Next to last, I set up my Windows Sidebar gadgets, including a calendar, clock, countdown reminder, CPU / RAM monitor, moonphase thingy, Weatherbug, and DU Meter. I've added other things as I think of them, but have been pleasantly surprised with how fast I was able to get back up and running.
Finally, I was surprised by the apps I haven't yet loaded because I haven't needed them. (Microsoft Office, I'm lookin' at you.)
Arthur Plotnik has long been one of my favorite wits in the writing world. His depth-plumbing columns and articles in The Writer magazine were always among those I clipped for rereading, and I was sorry to see him retire from the post a year or two ago. So, naturally, I was tap dancing with excitement when his latest book Better Than Great: A Plenitudinous Compendium of Wallopingly Fresh Superlatives was announced. The book offers 230 pages of alternate words, designed to replace the “thin” standards such as “great,” “fabulous,” and “excellent.”
This book easily provided the most fun I’ve ever had in a thesaurus. To make look-up easy and accessible, Plotnik divides the words into fifteen categories: Great, Sublime, Physically Affecting, Mentally or Emotionally Affecting, Beautiful, Joy-Giving, Large, Exceptional, Intense, Delicious, Trendy, Cool, Wicked Cool, Forceful, and Challenging Belief or Expression. He fronts each chapter with a fun intro that explains the chapter to follow and offers insight into his choices and how to utilize the book to full impact.
Admittedly, the book offers a limited scope of word alternatives. To begin with, the words are confined to the above categories of “positive superlatives.” And, within those categories, many of the suggestions would be appropriate only in moments of hyperbole or humor. But, even with its limitations, Better Than Great is a delightful book to put a writer’s shelf. It’s fun to flip through, great for on-the-spot inspiration, and sure to encourage us to reach deeper into our word choices, even if all we do is glance at the spine on our bookshelf every now and then.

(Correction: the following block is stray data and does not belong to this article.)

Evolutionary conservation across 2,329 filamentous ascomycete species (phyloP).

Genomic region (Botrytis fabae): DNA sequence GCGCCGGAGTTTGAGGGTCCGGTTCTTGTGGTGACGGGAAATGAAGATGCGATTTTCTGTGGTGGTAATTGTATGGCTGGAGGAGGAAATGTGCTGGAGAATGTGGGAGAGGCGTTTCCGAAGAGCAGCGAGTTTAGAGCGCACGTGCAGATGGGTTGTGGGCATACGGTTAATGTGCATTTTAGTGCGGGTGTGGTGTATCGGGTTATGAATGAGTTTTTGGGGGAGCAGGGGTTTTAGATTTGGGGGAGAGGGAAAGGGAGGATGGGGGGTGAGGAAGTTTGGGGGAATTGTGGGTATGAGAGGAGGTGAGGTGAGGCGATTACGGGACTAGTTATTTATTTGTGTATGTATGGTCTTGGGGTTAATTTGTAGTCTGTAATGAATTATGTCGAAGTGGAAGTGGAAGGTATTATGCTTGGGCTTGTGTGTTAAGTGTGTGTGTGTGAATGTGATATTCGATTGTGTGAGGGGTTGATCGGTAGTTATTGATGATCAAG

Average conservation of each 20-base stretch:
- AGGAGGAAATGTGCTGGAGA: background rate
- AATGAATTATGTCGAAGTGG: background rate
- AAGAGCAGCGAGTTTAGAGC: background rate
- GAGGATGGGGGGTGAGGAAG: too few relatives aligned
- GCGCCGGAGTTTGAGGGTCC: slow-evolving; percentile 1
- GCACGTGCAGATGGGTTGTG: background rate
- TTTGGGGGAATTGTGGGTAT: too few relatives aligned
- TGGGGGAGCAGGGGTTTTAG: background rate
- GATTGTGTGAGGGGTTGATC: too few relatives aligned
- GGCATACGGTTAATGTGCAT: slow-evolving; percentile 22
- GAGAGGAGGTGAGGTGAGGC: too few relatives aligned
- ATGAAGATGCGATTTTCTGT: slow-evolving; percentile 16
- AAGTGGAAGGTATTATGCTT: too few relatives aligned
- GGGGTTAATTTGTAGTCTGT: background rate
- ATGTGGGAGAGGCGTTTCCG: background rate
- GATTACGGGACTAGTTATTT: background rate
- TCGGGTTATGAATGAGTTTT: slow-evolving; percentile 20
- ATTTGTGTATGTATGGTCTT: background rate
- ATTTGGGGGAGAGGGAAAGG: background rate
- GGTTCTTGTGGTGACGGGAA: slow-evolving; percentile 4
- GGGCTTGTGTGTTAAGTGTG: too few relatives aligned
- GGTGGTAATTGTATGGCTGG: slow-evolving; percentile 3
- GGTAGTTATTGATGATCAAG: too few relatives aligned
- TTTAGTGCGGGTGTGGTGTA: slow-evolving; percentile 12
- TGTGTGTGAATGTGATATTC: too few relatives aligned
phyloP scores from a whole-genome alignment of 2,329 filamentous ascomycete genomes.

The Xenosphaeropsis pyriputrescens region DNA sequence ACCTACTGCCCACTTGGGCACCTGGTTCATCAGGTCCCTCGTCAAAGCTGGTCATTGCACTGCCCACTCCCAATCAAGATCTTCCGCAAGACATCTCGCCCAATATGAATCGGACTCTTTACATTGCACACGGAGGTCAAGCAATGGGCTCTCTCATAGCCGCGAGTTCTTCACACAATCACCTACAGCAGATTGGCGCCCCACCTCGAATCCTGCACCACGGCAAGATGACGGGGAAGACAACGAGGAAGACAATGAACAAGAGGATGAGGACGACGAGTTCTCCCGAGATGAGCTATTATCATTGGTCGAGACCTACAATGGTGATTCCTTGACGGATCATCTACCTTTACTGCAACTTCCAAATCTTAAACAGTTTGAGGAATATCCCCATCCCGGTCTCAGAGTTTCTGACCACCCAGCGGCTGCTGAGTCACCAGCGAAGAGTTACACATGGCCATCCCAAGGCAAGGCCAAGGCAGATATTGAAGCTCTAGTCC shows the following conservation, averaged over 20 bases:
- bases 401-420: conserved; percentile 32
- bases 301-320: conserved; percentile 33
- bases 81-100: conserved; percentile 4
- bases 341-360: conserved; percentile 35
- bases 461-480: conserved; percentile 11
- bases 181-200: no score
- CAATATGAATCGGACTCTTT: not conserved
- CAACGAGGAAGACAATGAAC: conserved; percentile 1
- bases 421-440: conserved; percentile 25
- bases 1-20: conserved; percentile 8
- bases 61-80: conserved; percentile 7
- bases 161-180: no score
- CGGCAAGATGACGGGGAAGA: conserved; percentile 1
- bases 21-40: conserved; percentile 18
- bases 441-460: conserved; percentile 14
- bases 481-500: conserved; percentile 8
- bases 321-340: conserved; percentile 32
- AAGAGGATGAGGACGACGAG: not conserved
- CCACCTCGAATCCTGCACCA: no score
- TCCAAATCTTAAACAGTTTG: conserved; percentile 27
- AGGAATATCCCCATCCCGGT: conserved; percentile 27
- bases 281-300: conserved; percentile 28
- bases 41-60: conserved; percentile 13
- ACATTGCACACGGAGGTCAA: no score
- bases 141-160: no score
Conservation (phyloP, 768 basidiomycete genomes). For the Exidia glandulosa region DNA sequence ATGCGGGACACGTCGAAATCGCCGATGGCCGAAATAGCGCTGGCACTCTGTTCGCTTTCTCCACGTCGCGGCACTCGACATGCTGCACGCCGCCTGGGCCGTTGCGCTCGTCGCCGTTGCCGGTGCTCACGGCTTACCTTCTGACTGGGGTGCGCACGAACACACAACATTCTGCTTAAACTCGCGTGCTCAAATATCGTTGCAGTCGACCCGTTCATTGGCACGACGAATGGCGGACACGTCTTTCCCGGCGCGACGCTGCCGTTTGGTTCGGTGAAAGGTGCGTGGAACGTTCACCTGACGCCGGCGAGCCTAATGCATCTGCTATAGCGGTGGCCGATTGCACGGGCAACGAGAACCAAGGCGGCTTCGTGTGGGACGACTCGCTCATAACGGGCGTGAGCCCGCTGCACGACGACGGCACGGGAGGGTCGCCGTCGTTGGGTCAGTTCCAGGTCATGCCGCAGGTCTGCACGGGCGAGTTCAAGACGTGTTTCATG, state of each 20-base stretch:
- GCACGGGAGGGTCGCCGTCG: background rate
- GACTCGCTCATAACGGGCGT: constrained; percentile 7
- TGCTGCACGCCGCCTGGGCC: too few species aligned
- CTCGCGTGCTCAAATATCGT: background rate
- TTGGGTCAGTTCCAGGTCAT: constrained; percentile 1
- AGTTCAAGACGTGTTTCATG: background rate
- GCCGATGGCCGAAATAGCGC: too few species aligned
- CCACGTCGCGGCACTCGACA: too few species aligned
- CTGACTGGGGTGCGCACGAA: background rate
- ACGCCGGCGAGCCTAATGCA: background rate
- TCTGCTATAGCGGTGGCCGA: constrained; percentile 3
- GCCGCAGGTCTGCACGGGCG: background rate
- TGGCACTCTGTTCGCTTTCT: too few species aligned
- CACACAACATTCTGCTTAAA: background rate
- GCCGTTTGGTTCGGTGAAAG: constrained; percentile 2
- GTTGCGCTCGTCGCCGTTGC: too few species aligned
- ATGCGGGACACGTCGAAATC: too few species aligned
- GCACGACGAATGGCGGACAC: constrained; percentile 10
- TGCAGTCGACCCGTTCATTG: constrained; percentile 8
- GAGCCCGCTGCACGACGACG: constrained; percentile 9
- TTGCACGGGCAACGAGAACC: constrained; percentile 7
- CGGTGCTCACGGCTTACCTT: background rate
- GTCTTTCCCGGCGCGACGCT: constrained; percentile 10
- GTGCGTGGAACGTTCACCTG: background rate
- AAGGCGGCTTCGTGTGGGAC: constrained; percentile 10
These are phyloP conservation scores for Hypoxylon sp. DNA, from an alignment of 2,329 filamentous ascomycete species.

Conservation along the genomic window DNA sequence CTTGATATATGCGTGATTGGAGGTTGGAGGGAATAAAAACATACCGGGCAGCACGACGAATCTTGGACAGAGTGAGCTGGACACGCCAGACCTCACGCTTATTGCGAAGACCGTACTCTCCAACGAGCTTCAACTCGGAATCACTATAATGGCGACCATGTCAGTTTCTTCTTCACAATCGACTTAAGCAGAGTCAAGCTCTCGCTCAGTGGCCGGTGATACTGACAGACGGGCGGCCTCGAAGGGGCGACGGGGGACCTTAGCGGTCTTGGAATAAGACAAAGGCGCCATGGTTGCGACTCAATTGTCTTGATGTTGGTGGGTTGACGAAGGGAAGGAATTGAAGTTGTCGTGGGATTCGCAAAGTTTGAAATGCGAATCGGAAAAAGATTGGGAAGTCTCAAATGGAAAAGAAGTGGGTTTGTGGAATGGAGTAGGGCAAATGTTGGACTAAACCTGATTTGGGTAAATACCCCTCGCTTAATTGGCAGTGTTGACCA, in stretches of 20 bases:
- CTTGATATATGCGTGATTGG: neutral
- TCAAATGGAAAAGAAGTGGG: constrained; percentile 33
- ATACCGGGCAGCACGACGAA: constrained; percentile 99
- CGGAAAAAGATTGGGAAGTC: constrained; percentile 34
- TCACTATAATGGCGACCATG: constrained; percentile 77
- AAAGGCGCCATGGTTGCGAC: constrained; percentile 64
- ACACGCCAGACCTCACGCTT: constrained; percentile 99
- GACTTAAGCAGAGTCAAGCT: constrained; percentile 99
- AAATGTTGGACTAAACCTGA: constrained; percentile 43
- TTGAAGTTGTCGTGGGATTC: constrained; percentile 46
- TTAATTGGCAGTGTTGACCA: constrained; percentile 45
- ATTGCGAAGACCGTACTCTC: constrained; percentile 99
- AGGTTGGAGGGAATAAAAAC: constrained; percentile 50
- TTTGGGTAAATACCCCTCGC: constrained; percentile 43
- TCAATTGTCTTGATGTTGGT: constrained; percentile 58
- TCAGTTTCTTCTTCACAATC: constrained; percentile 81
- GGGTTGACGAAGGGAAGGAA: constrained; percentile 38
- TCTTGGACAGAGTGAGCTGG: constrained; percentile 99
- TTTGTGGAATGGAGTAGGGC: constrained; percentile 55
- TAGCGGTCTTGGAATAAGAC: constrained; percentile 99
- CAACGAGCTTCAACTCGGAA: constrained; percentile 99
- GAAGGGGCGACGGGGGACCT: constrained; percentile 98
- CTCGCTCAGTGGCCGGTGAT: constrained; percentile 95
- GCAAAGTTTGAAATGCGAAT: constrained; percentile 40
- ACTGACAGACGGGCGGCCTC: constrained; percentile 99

For a couple years I have had my eye on the Dragon NaturallySpeaking program. I have a friend whose son can't use his hands. He has used Dragon NaturallySpeaking for years to complete school projects and she constantly raves about what a great product it is. So I'd done a lot of looking at the program trying to decide which version I wanted to buy, and finally settled on the home version - which I bought just a couple weeks ago.
When my friend first told me about Dragon NaturallySpeaking, I looked into other talk to text programs that were free. The one I tried..., well let's just say it didn't work too great. That made me a little leery of shelling out money for a program when I wondered whether it would even work. However, I kept hearing from various sources what a great program Dragon NaturallySpeaking was. So I finally decided to give it a try.